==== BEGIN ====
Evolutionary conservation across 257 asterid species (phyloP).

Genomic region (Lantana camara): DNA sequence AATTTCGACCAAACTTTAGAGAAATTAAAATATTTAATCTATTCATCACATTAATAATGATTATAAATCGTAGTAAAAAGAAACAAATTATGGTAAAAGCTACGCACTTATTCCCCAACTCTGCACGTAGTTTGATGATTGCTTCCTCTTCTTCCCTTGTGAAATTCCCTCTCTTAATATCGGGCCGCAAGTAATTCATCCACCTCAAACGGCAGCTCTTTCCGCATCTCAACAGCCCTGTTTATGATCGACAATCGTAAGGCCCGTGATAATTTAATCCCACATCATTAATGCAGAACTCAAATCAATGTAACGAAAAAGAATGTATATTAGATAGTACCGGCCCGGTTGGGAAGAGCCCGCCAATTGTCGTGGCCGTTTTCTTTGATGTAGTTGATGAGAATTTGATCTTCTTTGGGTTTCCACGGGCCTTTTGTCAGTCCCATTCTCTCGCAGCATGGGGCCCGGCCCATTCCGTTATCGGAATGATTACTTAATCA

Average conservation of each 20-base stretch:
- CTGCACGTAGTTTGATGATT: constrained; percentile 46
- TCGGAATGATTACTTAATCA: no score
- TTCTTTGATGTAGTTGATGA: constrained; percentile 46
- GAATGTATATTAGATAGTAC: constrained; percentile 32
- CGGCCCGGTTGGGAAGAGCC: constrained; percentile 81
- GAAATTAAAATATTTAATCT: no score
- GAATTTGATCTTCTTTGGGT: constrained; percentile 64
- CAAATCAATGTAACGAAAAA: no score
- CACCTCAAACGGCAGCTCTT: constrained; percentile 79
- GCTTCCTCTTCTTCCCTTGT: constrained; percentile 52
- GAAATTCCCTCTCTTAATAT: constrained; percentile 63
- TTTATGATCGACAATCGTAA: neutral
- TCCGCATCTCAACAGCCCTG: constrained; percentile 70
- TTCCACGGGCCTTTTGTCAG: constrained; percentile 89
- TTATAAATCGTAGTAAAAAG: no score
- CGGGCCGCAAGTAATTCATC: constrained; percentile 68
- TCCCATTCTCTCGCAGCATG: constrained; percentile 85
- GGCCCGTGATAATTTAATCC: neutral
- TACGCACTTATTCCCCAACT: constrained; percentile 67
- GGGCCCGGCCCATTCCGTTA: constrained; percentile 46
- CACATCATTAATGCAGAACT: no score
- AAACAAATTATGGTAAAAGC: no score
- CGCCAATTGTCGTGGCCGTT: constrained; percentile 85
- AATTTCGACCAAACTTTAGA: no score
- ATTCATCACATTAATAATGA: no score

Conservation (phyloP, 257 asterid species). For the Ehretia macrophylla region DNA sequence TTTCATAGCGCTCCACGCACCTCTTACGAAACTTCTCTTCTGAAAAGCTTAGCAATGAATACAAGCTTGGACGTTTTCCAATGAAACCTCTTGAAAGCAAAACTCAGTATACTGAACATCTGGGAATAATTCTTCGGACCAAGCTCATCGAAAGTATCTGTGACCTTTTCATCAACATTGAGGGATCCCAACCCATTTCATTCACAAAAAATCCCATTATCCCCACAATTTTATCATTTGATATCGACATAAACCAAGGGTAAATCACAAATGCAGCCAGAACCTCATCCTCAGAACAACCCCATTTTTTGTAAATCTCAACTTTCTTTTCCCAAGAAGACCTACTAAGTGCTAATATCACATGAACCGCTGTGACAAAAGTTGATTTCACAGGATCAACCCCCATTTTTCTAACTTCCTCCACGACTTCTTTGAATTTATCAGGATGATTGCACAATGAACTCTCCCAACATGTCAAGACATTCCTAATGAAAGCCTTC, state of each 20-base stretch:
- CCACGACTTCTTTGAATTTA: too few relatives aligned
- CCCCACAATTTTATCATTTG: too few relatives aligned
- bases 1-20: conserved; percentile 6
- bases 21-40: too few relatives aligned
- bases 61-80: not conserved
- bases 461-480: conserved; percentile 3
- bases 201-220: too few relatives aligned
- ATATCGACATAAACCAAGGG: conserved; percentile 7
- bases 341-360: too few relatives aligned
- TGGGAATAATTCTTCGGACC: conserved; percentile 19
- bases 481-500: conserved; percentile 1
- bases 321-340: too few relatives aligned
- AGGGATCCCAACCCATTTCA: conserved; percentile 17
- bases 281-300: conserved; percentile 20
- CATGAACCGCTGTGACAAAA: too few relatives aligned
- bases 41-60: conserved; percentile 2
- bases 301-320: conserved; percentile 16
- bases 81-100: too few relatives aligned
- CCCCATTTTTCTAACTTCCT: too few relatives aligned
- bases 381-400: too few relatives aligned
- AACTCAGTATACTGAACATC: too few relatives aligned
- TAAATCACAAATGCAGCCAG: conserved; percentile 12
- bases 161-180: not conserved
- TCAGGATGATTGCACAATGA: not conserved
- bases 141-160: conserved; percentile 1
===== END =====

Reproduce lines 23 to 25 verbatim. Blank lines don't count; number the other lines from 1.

- GGGCCCGGCCCATTCCGTTA: constrained; percentile 46
- CACATCATTAATGCAGAACT: no score
- AAACAAATTATGGTAAAAGC: no score